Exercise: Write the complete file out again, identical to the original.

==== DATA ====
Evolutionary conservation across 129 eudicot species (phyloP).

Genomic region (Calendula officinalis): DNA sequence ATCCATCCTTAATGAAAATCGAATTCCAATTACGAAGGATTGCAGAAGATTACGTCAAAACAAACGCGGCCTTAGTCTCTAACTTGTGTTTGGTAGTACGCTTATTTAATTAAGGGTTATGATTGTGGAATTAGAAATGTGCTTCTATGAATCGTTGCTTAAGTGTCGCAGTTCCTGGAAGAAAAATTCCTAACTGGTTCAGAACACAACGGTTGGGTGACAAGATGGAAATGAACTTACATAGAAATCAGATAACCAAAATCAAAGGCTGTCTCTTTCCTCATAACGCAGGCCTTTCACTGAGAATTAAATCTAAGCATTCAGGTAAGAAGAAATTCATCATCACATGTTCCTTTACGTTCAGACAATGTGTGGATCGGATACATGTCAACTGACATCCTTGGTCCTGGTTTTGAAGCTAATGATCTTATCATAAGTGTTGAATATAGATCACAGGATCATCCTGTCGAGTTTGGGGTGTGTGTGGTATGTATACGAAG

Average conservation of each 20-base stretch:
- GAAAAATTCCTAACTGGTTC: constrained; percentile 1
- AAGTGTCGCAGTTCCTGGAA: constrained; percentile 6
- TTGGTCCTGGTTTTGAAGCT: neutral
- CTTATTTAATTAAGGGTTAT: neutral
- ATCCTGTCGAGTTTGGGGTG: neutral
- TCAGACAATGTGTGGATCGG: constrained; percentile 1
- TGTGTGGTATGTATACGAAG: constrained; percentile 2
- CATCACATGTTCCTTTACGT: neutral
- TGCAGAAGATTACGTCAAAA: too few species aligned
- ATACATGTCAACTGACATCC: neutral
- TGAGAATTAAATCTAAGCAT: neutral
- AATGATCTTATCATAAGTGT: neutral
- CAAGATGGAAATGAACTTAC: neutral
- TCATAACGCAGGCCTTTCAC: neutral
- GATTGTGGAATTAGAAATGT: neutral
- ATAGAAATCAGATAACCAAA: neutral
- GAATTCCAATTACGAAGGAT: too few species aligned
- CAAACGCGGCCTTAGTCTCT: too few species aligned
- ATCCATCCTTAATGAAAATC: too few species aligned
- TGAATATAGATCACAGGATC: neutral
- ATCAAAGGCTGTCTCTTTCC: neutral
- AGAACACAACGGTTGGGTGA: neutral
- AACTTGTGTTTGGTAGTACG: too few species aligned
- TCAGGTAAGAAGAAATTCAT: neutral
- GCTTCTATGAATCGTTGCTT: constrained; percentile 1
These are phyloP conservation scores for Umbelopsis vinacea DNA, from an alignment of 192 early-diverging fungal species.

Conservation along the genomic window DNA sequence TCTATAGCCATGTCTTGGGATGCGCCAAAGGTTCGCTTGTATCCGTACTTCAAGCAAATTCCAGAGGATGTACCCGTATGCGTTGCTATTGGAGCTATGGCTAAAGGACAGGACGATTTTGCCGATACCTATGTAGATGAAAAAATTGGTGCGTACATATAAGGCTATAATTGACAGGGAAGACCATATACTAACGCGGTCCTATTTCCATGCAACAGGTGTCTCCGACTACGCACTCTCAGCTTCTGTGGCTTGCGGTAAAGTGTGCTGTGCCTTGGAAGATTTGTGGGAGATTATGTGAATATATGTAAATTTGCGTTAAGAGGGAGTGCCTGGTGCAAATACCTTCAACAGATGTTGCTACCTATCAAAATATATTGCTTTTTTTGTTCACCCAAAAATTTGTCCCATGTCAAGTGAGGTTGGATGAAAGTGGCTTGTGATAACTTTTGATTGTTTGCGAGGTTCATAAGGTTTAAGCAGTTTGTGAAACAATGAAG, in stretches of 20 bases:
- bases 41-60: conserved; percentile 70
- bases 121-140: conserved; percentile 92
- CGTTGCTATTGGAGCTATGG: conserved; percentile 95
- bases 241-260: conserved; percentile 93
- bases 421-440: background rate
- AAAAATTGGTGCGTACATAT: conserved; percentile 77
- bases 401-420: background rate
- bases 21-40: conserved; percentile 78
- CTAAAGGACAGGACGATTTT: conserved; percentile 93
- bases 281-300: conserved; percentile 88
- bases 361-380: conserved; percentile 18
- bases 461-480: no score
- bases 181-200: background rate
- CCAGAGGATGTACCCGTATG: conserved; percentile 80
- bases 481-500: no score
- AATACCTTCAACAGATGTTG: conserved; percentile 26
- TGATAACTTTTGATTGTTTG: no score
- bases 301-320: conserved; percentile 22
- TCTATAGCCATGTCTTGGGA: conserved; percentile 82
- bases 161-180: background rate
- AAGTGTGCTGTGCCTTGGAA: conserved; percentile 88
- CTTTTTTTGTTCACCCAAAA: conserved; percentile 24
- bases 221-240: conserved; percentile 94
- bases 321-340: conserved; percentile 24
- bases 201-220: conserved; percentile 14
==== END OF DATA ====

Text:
Evolutionary conservation across 129 eudicot species (phyloP).

Genomic region (Calendula officinalis): DNA sequence ATCCATCCTTAATGAAAATCGAATTCCAATTACGAAGGATTGCAGAAGATTACGTCAAAACAAACGCGGCCTTAGTCTCTAACTTGTGTTTGGTAGTACGCTTATTTAATTAAGGGTTATGATTGTGGAATTAGAAATGTGCTTCTATGAATCGTTGCTTAAGTGTCGCAGTTCCTGGAAGAAAAATTCCTAACTGGTTCAGAACACAACGGTTGGGTGACAAGATGGAAATGAACTTACATAGAAATCAGATAACCAAAATCAAAGGCTGTCTCTTTCCTCATAACGCAGGCCTTTCACTGAGAATTAAATCTAAGCATTCAGGTAAGAAGAAATTCATCATCACATGTTCCTTTACGTTCAGACAATGTGTGGATCGGATACATGTCAACTGACATCCTTGGTCCTGGTTTTGAAGCTAATGATCTTATCATAAGTGTTGAATATAGATCACAGGATCATCCTGTCGAGTTTGGGGTGTGTGTGGTATGTATACGAAG

Average conservation of each 20-base stretch:
- GAAAAATTCCTAACTGGTTC: constrained; percentile 1
- AAGTGTCGCAGTTCCTGGAA: constrained; percentile 6
- TTGGTCCTGGTTTTGAAGCT: neutral
- CTTATTTAATTAAGGGTTAT: neutral
- ATCCTGTCGAGTTTGGGGTG: neutral
- TCAGACAATGTGTGGATCGG: constrained; percentile 1
- TGTGTGGTATGTATACGAAG: constrained; percentile 2
- CATCACATGTTCCTTTACGT: neutral
- TGCAGAAGATTACGTCAAAA: too few species aligned
- ATACATGTCAACTGACATCC: neutral
- TGAGAATTAAATCTAAGCAT: neutral
- AATGATCTTATCATAAGTGT: neutral
- CAAGATGGAAATGAACTTAC: neutral
- TCATAACGCAGGCCTTTCAC: neutral
- GATTGTGGAATTAGAAATGT: neutral
- ATAGAAATCAGATAACCAAA: neutral
- GAATTCCAATTACGAAGGAT: too few species aligned
- CAAACGCGGCCTTAGTCTCT: too few species aligned
- ATCCATCCTTAATGAAAATC: too few species aligned
- TGAATATAGATCACAGGATC: neutral
- ATCAAAGGCTGTCTCTTTCC: neutral
- AGAACACAACGGTTGGGTGA: neutral
- AACTTGTGTTTGGTAGTACG: too few species aligned
- TCAGGTAAGAAGAAATTCAT: neutral
- GCTTCTATGAATCGTTGCTT: constrained; percentile 1
These are phyloP conservation scores for Umbelopsis vinacea DNA, from an alignment of 192 early-diverging fungal species.

Conservation along the genomic window DNA sequence TCTATAGCCATGTCTTGGGATGCGCCAAAGGTTCGCTTGTATCCGTACTTCAAGCAAATTCCAGAGGATGTACCCGTATGCGTTGCTATTGGAGCTATGGCTAAAGGACAGGACGATTTTGCCGATACCTATGTAGATGAAAAAATTGGTGCGTACATATAAGGCTATAATTGACAGGGAAGACCATATACTAACGCGGTCCTATTTCCATGCAACAGGTGTCTCCGACTACGCACTCTCAGCTTCTGTGGCTTGCGGTAAAGTGTGCTGTGCCTTGGAAGATTTGTGGGAGATTATGTGAATATATGTAAATTTGCGTTAAGAGGGAGTGCCTGGTGCAAATACCTTCAACAGATGTTGCTACCTATCAAAATATATTGCTTTTTTTGTTCACCCAAAAATTTGTCCCATGTCAAGTGAGGTTGGATGAAAGTGGCTTGTGATAACTTTTGATTGTTTGCGAGGTTCATAAGGTTTAAGCAGTTTGTGAAACAATGAAG, in stretches of 20 bases:
- bases 41-60: conserved; percentile 70
- bases 121-140: conserved; percentile 92
- CGTTGCTATTGGAGCTATGG: conserved; percentile 95
- bases 241-260: conserved; percentile 93
- bases 421-440: background rate
- AAAAATTGGTGCGTACATAT: conserved; percentile 77
- bases 401-420: background rate
- bases 21-40: conserved; percentile 78
- CTAAAGGACAGGACGATTTT: conserved; percentile 93
- bases 281-300: conserved; percentile 88
- bases 361-380: conserved; percentile 18
- bases 461-480: no score
- bases 181-200: background rate
- CCAGAGGATGTACCCGTATG: conserved; percentile 80
- bases 481-500: no score
- AATACCTTCAACAGATGTTG: conserved; percentile 26
- TGATAACTTTTGATTGTTTG: no score
- bases 301-320: conserved; percentile 22
- TCTATAGCCATGTCTTGGGA: conserved; percentile 82
- bases 161-180: background rate
- AAGTGTGCTGTGCCTTGGAA: conserved; percentile 88
- CTTTTTTTGTTCACCCAAAA: conserved; percentile 24
- bases 221-240: conserved; percentile 94
- bases 321-340: conserved; percentile 24
- bases 201-220: conserved; percentile 14